Dyscalculia doesn’t mean that your child will fail math. Dyscalculia is a recognized learning disability, so schools and colleges will usually make accommodations for students. For example, a student may be able to take a pass-fail option for full course credit using an approved, self-paced software package. Some colleges and schools may even waive the math requirement or allow to student to substitute another class for credit.
Although there are many signs and symptoms that can indicate dyscalculia, it is a learning disability and should be diagnosed by a professional, like a clinical psychologist. This professional diagnosis is needed for many reasons, including:
- Your child could have an underlying disorder that is causing the dyscalculia. For example, if your child has ADHD, treatment for the ADHD could potentially resolve the dyscalculia.
- Getting a diagnosis opens up many educational options. These include modifications and accommodations in school and college.
Many of us take for granted basic arithmetic skills like adding, subtracting, multiplying and dividing. Unlike reading, it is human nature to count, sort, organize and compare things even without formal schooling (Ginsburg, 1997). Dyscalculia becomes noticeable during the school years as students fail to reach expected milestones.
Children with attention deficits, like ADHD, will run into problems during the next stage of learning, where details become important. A mathematical problem is full of details, like:
- Where the decimal point should go.
- What the order of numbers are.
- Where to write the numbers that carry over.
- Which procedure to use for division or multiplication.
A child with ADHD might be able to recall facts, but they may have problems applying those facts to problems. Dyscalculic children who have problems with retrieval memory will also stumble at this phase of learning. They can’t recall the basic facts in the first place, and often will have trouble with remembering all of the details and what each one means or how it should be used.
After learning basic math facts and learning details about notation, children move on to learning procedures. At this stage, a child must use their working memory. They must have the ability to conceptualize the problem and remember the procedure for solving it. Examples of this early-stage learning process might include long division, multiplication of large numbers and slightly more complex word problems. At this stage, a child who struggles with learning basic math facts and details will be unable to comprehend anything on the paper. For example, they will be unable to conceptualize the magnitude of numbers, which is necessary for subtraction. One way to solve “765 minus 452” is this way:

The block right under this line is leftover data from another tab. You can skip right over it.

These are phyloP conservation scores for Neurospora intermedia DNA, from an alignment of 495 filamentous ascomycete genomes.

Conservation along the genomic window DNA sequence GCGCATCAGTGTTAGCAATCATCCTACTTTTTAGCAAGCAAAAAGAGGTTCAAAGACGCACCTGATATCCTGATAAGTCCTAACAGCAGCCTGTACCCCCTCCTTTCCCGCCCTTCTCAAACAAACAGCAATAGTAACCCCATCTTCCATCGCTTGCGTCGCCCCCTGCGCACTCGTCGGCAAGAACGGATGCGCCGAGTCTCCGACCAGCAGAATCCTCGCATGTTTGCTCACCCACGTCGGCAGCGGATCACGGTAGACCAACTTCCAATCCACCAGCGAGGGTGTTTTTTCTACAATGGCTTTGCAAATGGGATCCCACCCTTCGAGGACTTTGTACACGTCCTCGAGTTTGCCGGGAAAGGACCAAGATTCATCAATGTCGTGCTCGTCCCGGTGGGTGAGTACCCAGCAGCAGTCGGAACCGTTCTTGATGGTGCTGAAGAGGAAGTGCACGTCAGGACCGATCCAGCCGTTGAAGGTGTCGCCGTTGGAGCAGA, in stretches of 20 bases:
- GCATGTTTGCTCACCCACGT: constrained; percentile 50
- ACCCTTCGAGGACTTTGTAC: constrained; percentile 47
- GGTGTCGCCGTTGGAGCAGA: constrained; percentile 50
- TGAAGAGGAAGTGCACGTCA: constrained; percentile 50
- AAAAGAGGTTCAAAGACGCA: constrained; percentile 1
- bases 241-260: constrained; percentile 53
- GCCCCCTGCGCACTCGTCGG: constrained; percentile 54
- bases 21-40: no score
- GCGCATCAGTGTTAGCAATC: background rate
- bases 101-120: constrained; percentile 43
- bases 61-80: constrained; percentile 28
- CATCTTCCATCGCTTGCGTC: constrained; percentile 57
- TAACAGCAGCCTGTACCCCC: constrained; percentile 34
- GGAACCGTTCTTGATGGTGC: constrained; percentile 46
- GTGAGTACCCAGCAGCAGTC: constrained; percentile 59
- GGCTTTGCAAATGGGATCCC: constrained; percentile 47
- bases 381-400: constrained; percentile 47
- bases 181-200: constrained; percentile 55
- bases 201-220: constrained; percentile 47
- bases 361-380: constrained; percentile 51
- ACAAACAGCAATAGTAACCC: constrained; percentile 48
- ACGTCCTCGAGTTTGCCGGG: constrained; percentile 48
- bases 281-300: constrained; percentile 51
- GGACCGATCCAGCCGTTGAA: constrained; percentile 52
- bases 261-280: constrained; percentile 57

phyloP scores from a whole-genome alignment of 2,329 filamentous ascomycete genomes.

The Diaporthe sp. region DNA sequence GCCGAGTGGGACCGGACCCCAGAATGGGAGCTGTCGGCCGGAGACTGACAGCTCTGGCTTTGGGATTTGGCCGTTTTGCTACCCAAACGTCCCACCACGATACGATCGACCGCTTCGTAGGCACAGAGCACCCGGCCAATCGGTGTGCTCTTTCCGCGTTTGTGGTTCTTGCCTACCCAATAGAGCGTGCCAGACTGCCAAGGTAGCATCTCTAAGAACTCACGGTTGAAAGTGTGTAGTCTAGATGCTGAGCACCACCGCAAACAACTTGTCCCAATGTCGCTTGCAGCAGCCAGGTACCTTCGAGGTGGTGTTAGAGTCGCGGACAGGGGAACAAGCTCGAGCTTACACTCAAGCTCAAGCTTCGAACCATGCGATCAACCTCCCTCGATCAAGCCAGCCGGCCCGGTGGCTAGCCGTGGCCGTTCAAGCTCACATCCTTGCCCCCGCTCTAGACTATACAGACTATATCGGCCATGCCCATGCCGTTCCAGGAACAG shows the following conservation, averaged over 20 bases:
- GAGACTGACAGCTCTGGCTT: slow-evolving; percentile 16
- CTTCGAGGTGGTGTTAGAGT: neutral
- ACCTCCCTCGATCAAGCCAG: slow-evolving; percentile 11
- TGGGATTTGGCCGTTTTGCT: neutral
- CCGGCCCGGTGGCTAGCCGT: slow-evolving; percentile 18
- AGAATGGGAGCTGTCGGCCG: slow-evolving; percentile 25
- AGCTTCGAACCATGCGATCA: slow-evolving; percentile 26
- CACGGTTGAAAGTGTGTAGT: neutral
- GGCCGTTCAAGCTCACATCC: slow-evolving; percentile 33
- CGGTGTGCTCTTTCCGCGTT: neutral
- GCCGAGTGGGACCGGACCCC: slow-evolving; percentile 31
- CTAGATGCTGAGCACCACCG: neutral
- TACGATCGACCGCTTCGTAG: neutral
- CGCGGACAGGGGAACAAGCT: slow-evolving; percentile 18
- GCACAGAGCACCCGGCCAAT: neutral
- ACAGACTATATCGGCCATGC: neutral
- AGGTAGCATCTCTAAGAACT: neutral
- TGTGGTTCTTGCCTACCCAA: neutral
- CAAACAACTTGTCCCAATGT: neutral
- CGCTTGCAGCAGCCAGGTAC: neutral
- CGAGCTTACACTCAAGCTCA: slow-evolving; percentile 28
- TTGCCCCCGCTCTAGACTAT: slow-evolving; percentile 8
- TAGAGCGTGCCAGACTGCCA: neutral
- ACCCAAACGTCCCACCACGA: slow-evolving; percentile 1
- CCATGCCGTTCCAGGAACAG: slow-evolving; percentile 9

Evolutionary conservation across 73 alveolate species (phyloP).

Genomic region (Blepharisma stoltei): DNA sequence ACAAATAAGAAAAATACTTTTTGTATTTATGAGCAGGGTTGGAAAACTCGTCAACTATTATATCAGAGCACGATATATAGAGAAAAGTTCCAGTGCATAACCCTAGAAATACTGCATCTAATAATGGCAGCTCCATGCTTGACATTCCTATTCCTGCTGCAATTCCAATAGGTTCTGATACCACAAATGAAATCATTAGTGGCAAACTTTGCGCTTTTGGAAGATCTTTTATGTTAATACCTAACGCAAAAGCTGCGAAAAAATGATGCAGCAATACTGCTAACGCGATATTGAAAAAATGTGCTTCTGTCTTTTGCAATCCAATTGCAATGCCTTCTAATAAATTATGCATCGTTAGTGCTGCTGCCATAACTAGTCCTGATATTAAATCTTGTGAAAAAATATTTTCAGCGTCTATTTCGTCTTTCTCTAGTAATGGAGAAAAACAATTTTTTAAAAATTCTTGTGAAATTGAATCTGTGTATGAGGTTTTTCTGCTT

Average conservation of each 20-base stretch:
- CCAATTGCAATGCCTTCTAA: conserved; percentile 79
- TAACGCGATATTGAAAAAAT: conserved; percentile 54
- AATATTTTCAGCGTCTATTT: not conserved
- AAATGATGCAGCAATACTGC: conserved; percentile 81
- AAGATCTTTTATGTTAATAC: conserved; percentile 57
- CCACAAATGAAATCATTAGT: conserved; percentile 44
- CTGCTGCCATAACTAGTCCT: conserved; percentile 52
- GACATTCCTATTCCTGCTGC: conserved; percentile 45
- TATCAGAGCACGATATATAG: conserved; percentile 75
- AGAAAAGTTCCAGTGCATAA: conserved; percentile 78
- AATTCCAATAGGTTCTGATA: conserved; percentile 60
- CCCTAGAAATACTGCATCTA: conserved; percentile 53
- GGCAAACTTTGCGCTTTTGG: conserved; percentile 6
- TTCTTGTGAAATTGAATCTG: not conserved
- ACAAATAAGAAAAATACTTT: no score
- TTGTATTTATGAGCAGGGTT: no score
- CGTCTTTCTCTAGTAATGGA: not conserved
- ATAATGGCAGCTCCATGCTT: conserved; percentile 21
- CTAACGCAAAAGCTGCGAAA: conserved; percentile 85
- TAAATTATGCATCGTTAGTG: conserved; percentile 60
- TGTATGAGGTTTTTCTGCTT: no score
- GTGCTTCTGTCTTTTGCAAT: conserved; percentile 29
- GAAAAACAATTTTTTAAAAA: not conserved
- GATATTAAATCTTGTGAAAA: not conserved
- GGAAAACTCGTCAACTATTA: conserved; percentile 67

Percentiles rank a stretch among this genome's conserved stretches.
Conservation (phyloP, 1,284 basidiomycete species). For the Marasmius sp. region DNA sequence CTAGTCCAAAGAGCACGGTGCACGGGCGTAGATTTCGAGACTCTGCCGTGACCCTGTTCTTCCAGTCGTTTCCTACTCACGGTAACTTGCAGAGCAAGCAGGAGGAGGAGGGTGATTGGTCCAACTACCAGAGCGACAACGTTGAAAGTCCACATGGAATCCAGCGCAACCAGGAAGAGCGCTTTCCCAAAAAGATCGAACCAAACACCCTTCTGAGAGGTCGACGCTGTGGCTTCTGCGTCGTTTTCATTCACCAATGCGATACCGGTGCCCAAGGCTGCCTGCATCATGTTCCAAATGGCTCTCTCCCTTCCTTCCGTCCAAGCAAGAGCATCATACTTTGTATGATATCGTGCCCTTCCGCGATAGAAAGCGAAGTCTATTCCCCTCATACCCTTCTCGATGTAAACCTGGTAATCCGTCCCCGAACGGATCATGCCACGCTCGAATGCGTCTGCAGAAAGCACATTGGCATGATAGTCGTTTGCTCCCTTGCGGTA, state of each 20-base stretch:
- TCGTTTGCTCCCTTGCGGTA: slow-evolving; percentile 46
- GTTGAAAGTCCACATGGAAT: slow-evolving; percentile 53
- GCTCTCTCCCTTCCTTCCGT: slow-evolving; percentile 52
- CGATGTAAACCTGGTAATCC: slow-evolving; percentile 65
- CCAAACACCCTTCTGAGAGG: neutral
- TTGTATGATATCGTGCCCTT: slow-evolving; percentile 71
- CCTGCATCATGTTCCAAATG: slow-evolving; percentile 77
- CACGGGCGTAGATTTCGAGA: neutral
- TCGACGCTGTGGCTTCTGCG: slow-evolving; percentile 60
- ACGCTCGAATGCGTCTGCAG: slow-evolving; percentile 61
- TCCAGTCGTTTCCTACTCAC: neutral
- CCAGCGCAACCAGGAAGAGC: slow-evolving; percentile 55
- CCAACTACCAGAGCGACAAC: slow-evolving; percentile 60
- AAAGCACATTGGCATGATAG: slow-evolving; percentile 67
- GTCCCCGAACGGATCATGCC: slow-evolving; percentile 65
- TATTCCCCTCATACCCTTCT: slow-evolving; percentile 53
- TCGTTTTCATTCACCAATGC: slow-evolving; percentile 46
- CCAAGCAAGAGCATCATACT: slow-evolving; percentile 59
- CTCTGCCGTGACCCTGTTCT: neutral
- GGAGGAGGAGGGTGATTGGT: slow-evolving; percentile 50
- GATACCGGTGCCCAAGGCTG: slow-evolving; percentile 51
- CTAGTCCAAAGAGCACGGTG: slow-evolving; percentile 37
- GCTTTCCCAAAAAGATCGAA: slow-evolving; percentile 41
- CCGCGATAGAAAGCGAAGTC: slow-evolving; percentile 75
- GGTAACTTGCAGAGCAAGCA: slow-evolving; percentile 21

However, a child with dyscalculia might write it the other way around, leading to the incorrect answer (if they can answer it at all, because this way around would result in a negative answer):
As a child goes through school, all of the above processes are combined. A child can then manipulate number facts, details and algorithms to solve more complex problems, like in beginning algebra. This stage of learning requires a great deal of working memory. A child with a deficit in this area will have troubles manipulating the task parts needed to solve problems.
Some of the signs of a mathematics learning disability in elementary aged school children are:
- Problems retrieving basic facts about arithmetic. For example, the solution to 15 – 8 or 4 x 7 is incomprehensible.
- Severe difficulty with rote memorization of arithmetic tables.
- Severe difficulty in figuring out addition, subtraction, division and multiplication.
- Mis-using the arithmetic signs (+ – x /).
- Forgetting to carry digits over.
- Putting digits in the wrong place.
- Performing operations in the wrong direction.
Other signs that your child may have dyscalculia (applies to all ages):
- Ability to complete homework but cannot recall the work and fails tests.
- Experiences anxiety when performing or thinking about math.
- Frequently late and has trouble keeping track of time, recalling schedules and making appointments.
- Has difficulty with physical exercise that requires memory of steps, like karate or formal dancing.
- Has trouble keeping game scores, like in cards or bowling.
- Loses objects like keys, pencils, or books.
- Poor money management skills.
- Poor sense of direction; gets lost easily.
- Poor skills with reading music or playing instruments.
- Slow mental math skills, like when calculating a tip amount in a restaurant.
- Trouble with basic math skills, like order of operations (PEMDAS) or formulas.